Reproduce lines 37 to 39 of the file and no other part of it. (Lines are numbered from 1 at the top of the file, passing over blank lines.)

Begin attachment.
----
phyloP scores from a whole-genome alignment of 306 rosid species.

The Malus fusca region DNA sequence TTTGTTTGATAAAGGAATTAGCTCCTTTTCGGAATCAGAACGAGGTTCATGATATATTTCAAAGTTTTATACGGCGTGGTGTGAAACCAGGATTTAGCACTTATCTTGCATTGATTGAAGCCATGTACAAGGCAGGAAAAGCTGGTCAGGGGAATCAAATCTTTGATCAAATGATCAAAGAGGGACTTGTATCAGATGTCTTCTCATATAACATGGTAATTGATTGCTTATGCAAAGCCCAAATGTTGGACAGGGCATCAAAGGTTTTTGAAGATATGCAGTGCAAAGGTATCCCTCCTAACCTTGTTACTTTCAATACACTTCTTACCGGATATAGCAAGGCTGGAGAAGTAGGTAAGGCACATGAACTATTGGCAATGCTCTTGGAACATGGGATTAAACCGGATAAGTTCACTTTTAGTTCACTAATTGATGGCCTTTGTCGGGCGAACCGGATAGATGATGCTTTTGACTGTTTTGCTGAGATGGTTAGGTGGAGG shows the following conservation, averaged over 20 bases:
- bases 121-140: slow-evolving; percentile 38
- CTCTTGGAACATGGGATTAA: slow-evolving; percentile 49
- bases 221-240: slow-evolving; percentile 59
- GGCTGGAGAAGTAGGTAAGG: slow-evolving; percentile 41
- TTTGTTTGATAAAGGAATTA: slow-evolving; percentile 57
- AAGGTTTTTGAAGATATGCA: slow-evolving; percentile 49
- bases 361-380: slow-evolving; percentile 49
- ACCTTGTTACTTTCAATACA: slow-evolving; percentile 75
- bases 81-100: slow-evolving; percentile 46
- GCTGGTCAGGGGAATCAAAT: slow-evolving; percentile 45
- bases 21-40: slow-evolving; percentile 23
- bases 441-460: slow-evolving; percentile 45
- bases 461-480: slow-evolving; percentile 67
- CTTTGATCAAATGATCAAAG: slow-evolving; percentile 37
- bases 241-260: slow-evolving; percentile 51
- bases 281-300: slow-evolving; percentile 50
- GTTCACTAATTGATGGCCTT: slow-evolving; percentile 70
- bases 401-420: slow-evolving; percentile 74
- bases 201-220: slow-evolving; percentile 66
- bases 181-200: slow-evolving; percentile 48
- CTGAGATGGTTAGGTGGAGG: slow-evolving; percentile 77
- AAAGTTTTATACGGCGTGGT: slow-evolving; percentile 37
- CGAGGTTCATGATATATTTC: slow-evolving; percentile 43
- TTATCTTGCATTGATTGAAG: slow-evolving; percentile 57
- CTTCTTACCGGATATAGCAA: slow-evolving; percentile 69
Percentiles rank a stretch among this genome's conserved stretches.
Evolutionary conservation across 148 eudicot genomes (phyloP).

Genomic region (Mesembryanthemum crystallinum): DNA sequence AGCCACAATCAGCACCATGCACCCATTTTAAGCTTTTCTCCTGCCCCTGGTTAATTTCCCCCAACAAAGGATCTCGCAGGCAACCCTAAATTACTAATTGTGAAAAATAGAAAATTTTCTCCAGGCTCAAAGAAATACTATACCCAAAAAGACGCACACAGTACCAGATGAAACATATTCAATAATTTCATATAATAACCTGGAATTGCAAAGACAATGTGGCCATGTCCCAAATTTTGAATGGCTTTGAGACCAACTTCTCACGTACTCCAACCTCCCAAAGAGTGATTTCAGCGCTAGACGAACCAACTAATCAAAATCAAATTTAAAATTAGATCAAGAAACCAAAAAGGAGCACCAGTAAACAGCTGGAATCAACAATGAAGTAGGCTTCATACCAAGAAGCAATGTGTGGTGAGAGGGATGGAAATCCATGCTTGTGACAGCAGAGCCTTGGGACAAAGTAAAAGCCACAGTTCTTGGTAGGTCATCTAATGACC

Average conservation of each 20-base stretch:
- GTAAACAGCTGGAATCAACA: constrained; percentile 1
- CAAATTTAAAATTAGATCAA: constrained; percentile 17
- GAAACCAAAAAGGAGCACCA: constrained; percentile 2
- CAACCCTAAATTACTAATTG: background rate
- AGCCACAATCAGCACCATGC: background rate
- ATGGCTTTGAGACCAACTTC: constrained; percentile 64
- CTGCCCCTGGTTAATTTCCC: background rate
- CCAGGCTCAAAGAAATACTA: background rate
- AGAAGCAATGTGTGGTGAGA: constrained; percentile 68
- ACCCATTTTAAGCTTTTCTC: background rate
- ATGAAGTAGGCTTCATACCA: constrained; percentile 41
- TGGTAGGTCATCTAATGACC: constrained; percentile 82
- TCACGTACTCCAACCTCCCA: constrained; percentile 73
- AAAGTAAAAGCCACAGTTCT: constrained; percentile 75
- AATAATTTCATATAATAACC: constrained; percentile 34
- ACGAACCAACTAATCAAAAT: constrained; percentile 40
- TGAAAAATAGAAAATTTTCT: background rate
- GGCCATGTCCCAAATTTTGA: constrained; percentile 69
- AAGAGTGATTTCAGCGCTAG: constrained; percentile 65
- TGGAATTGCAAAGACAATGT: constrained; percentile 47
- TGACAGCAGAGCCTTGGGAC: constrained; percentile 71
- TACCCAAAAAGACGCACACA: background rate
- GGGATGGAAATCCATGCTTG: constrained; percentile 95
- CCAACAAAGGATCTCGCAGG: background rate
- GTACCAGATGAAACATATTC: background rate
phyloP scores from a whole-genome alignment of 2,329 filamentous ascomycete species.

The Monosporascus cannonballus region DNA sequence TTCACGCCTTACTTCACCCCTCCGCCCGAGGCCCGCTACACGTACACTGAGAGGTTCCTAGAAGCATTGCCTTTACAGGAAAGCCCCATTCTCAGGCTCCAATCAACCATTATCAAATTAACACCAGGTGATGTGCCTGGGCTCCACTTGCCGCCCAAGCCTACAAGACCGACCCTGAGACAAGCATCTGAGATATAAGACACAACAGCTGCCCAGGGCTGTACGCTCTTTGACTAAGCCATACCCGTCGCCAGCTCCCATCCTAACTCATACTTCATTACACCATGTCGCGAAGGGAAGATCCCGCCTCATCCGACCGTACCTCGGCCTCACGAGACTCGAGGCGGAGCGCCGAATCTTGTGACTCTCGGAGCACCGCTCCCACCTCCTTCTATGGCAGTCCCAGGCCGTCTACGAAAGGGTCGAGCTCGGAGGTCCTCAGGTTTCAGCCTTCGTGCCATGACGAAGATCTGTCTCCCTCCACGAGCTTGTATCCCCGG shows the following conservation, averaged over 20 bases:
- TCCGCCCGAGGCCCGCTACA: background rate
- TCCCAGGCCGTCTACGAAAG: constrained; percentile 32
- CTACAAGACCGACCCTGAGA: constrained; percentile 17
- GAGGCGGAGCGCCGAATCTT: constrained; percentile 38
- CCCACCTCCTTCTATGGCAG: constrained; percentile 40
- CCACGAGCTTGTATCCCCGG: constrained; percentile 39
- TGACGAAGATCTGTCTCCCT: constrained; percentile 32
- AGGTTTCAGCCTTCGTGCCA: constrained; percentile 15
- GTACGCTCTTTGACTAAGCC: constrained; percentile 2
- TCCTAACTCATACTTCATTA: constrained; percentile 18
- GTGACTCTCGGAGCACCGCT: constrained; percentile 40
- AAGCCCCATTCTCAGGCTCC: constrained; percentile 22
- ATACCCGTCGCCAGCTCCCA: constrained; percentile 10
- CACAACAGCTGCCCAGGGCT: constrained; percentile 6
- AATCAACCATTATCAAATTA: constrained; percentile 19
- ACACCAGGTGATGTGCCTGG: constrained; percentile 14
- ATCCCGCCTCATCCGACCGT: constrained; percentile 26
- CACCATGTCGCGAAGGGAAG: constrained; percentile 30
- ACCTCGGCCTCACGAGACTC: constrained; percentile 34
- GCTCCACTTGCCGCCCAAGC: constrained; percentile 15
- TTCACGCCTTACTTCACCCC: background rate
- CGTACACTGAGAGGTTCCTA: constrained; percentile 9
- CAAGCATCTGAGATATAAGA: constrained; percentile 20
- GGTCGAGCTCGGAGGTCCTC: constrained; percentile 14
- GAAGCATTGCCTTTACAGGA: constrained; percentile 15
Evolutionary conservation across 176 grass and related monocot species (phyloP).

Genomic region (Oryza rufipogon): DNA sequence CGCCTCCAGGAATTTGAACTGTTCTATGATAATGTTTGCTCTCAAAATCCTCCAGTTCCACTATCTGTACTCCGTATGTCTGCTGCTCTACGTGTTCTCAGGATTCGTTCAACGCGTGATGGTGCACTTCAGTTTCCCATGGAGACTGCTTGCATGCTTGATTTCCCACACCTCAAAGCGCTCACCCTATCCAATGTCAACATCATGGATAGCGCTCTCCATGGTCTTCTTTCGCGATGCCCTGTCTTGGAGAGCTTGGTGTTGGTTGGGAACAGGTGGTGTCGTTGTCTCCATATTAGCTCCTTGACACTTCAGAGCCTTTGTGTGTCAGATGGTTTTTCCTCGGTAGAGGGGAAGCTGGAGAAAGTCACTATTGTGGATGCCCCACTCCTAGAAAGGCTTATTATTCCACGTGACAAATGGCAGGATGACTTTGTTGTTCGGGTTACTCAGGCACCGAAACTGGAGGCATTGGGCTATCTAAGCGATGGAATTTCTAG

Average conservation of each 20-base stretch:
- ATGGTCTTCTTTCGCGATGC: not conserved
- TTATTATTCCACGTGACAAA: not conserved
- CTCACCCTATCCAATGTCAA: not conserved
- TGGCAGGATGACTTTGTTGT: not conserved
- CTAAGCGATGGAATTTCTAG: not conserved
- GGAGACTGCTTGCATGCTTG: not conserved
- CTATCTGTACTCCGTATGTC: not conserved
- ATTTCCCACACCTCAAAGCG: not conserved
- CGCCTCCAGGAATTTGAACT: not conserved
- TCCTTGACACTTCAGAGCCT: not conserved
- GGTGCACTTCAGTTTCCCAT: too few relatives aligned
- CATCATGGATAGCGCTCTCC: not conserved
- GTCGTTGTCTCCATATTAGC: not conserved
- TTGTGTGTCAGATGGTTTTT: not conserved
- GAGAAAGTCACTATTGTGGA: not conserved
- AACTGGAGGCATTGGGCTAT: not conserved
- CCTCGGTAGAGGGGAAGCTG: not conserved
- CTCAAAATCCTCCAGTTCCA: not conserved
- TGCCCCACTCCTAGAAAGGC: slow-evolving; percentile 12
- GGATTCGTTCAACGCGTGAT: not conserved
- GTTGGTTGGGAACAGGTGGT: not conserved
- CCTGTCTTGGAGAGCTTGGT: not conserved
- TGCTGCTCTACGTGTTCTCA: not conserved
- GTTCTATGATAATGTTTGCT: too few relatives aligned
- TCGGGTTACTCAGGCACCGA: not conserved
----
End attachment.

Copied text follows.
- ATGGCTTTGAGACCAACTTC: constrained; percentile 64
- CTGCCCCTGGTTAATTTCCC: background rate
- CCAGGCTCAAAGAAATACTA: background rate